With the notable exception of China,2 most states find it difficult to eliminate politically troublesome content online. They prefer cracking down on those who author this content over pre-emptively preventing its spread.3 Governments nonetheless have the upper hand in terms of digital resources and can wield control over the Internet’s physical infrastructure, while civil society representatives often require outside assistance, such as media or cybersecurity training. While the Internet’s low barriers to entry make it easy to create political blogs or platforms, activists also need to be wary and sufficiently well trained so as not to become easy targets of state repression (Morozov 2012). During the Arab Spring uprisings, as governments began to restrict Internet connections, a ‘speak to Tweet’ system developed by Google and Twitter helped protesters and dissidents to express themselves. It provided them with a phone number so that they could dictate messages which would be turned into Twitter posts. Similarly, tools such as The Onion Router (Tor), which anonymises online connections and was partially developed and funded by the US government, are also frequently employed by activists. Finally, many opposition figures would benefit immensely from better encryption services, which could help them to evade government surveillance.

In the digital era, technology can empower activists and authoritarians alike, and the EU should ensure that the former benefit the most from it. This could be achieved through providing tools and trainings that cover topics such as encryption, anonymous browsing, and overcoming government bans and blockades of websites. European institutions should therefore look into measures such as spreading anonymisation software and training activists in digital skills and cybersecurity. These activities should be framed as both democratisation assistance and countermeasures against Russian propaganda. Politicians must resist the temptation to blame encryption and threaten to restrict it in the wake of successful terrorist attacks. Criminals and terror groups will always find ways of using or smuggling effective encryption products (Doctorow 2015), while any ban on secure communications will cause the most harm to human rights activists and non-governmental organisations (NGOs) that need to relay anonymous messages in repressive environments. Finally, the EU should strengthen its export ban on surveillance technologies (Pop 2011), as many European companies continue to create products used for authoritarian surveillance.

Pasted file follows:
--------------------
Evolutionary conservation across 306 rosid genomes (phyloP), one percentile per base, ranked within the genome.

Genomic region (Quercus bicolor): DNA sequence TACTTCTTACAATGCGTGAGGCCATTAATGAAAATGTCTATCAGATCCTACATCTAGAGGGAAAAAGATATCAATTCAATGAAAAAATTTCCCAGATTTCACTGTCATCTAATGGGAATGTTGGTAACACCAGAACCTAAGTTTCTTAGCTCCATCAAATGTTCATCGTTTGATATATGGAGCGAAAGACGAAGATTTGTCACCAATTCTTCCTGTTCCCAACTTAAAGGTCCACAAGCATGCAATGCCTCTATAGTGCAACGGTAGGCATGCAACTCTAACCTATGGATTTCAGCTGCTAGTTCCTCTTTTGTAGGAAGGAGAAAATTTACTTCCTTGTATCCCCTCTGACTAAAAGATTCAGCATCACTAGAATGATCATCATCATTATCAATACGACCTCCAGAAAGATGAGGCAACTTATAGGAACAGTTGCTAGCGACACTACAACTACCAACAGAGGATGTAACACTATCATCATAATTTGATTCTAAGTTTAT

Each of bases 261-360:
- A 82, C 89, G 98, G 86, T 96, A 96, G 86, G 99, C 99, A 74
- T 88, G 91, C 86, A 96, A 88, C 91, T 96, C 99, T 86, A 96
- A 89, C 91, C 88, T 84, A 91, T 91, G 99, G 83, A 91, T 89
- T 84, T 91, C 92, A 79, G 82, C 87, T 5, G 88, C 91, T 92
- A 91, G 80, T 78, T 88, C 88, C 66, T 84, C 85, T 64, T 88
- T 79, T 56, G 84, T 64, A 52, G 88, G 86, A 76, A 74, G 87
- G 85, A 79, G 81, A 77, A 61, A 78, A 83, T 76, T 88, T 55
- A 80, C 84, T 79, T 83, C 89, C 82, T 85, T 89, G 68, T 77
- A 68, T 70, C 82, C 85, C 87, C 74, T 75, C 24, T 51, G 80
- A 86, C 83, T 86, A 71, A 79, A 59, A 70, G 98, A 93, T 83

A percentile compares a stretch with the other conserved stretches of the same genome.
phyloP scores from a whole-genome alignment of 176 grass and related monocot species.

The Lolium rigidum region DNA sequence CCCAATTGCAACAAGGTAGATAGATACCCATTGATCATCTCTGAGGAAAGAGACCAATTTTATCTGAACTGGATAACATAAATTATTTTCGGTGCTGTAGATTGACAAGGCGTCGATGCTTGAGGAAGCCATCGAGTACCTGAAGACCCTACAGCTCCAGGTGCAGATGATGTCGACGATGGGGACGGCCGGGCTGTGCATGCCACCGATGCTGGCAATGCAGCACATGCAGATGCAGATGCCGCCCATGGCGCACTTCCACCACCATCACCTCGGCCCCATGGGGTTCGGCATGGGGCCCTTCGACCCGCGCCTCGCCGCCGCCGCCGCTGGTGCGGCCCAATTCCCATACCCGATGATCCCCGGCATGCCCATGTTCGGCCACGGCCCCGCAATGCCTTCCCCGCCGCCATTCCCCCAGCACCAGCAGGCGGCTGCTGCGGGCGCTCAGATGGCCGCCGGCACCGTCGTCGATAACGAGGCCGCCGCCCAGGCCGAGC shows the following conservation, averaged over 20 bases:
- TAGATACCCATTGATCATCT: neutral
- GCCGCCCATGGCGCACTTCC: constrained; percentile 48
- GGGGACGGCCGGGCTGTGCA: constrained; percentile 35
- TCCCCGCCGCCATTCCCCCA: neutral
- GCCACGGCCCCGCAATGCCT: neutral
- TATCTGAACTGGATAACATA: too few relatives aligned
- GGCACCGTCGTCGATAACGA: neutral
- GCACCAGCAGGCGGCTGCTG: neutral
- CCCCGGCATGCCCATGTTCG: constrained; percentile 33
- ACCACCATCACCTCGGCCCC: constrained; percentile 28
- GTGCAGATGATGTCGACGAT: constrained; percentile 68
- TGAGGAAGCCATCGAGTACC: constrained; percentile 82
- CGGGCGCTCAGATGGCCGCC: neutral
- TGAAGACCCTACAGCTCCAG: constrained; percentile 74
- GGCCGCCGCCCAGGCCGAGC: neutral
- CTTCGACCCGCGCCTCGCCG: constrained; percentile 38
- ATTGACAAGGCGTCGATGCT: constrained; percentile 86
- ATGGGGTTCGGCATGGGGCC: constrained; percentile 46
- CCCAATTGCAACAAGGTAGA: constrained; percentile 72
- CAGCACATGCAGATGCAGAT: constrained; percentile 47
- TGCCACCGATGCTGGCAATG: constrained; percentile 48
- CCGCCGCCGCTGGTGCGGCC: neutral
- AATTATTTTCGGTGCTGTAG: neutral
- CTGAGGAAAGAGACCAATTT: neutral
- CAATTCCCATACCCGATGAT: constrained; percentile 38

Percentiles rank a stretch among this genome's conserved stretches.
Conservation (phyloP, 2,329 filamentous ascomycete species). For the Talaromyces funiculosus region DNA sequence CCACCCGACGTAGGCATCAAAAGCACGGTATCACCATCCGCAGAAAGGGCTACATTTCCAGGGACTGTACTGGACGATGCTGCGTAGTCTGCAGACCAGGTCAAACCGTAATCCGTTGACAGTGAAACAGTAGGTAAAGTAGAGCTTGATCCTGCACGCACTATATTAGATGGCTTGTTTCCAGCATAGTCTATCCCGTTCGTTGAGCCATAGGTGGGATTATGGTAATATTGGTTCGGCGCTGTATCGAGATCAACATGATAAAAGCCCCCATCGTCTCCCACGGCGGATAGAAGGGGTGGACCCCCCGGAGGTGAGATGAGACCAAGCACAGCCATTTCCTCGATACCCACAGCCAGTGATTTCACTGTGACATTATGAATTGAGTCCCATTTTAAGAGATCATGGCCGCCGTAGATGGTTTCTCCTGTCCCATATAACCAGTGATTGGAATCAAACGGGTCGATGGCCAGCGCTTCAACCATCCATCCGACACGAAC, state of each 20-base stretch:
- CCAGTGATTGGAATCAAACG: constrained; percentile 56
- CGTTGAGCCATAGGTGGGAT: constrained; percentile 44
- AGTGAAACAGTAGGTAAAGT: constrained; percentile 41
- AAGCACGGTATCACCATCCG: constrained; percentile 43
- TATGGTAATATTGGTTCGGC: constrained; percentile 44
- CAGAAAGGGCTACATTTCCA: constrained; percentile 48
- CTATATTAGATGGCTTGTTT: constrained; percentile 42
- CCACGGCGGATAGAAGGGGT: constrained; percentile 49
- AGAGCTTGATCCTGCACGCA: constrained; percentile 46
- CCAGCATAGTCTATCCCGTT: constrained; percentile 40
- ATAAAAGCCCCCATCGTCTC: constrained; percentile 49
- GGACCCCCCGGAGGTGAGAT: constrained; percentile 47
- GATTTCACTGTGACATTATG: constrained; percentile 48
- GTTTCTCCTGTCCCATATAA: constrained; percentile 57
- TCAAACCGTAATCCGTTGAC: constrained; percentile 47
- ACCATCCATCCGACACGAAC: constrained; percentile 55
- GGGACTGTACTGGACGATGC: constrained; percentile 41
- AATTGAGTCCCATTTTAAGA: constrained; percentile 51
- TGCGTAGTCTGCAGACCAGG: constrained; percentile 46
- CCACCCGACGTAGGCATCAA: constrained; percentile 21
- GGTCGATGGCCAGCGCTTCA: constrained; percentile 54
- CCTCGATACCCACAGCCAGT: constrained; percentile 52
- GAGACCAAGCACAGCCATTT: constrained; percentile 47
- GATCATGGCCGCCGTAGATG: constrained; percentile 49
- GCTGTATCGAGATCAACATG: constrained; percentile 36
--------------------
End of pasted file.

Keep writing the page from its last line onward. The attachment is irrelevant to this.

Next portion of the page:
Cybersecurity, hybrid warfare and traditional security actors

Information warfare aims to influence hearts and minds rather than directly steal data, cause physical harm or damage infrastructure. The latter effects, however, can be accomplished using cyber-attacks, a broad term that encompasses several dimensions and potential types of attack, including theft, espionage and cyberwar:
  • Cybercrime, frequently theft and fraud, not only causes immense economic losses (estimated at around $400 billion in 2014) (McAfee 2014) but, like maritime piracy, is a cross-border phenomenon and therefore also a foreign policy matter.

  • Cyber-espionage involves the theft of intellectual property from governments and companies.